Skip to content

Convention Center records confidential until final contract signed

Post categories

  1. Freedom of Information
Convention Center records confidential until final contract signed11/15/94 HAWAII -- The Convention Center Authority does not have to release individual…

Convention Center records confidential until final contract signed


HAWAII — The Convention Center Authority does not have to release individual evaluation scores created in the selection of a developer to design and build a state convention center until a final contract is actually awarded, even though the chosen developer is already working with the convention authority on final contractual terms, the First Circuit Court in Honolulu ruled in mid-October.

In late August, the authority selected a joint venture of Nordic of Honolulu and PCL of Seattle to design and build the $200 million convention center, rejecting three other bids. However, under its own rules, the authority had 60 days to enter into a contract with the successful bidder. If a contract is not signed in that time, it may either select another bidder or reopen bids.

Because of the 60-day gap between selection and contract, the court said an exemption to disclosure in the state’s Uniform Information Practices Act applies. That exemption allows agencies to withhold records that “by their very nature must be kept confidential in order for the government to avoid the frustration of a legitimate government function.”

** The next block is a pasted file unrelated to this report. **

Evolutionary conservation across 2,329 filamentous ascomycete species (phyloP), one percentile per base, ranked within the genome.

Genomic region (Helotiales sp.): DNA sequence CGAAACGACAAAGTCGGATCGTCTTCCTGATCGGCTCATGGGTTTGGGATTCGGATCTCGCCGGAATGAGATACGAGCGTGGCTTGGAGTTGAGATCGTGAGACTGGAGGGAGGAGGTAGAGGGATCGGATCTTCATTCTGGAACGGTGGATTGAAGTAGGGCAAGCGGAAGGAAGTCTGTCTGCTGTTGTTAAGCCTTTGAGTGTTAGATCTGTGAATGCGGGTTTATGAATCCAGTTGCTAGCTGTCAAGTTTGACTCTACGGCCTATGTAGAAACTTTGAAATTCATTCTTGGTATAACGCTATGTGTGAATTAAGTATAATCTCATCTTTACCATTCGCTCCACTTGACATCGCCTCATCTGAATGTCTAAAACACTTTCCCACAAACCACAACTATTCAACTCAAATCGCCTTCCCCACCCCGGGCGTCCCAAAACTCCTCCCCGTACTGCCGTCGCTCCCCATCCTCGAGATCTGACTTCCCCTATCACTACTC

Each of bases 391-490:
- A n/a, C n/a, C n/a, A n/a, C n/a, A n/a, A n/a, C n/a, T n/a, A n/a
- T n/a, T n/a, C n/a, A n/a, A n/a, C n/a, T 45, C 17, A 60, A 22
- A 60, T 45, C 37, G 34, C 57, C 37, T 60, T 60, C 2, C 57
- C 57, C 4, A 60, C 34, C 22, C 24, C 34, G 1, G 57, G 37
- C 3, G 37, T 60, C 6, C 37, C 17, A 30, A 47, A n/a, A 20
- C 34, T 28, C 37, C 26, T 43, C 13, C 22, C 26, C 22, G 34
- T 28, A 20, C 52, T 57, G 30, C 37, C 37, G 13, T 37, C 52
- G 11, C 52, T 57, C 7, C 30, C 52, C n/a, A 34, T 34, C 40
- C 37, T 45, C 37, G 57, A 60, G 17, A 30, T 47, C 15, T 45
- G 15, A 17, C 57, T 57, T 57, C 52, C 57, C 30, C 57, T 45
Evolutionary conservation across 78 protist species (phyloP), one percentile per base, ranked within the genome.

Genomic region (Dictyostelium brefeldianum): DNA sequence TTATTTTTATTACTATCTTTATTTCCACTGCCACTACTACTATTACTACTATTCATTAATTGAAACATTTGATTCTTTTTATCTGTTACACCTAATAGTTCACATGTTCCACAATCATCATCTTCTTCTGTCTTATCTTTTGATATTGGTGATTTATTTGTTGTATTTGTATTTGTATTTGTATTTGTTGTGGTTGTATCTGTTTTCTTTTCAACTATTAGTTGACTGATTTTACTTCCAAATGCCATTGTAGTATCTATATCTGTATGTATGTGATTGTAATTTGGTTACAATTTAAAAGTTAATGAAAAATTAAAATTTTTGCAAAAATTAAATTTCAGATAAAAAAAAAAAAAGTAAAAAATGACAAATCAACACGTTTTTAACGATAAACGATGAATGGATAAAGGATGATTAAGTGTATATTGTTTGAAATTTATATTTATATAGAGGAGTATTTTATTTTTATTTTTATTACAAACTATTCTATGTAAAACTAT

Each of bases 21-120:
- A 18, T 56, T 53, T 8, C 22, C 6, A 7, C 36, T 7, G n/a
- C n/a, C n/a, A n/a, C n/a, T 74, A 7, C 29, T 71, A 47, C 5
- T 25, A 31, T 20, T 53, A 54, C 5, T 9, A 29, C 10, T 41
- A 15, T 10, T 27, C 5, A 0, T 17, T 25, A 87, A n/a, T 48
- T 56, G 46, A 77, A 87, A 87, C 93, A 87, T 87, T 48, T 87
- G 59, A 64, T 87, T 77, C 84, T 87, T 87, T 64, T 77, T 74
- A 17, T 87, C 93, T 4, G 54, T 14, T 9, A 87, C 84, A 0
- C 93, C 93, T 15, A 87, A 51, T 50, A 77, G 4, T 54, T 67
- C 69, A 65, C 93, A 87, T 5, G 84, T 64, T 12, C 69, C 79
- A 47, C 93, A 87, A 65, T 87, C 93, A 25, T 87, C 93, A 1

The court said that because the authority can reject the Nordic and PCL proposal and seek new ones, release of the evaluation scores could interfere with the bidding process by giving a competitive edge to new bidders who might review them.

The Honolulu Advertiser and Common Cause asked the authority for the records in early September. When they were denied, they sought an opinion from the state’s Office of Information Practices which in late September advised that the evaluation scores could be withheld pending execution of a final contract.

The Advertiser, Common Cause, and several other news media then sued. They told the court that the evaluation criteria and points assigned on rating sheets would tell nothing about the content of actual development proposals. They said that the authority’s secrecy regarding rating methods and results calls the legitimacy of the selection process into question.

Because the Authority released the scores when the contract was signed shortly afterward, the news media decided not to appeal.

(Gannett Pacific Corporation v. Convention Center Authority; Media counsel: Jeffrey Portnoy)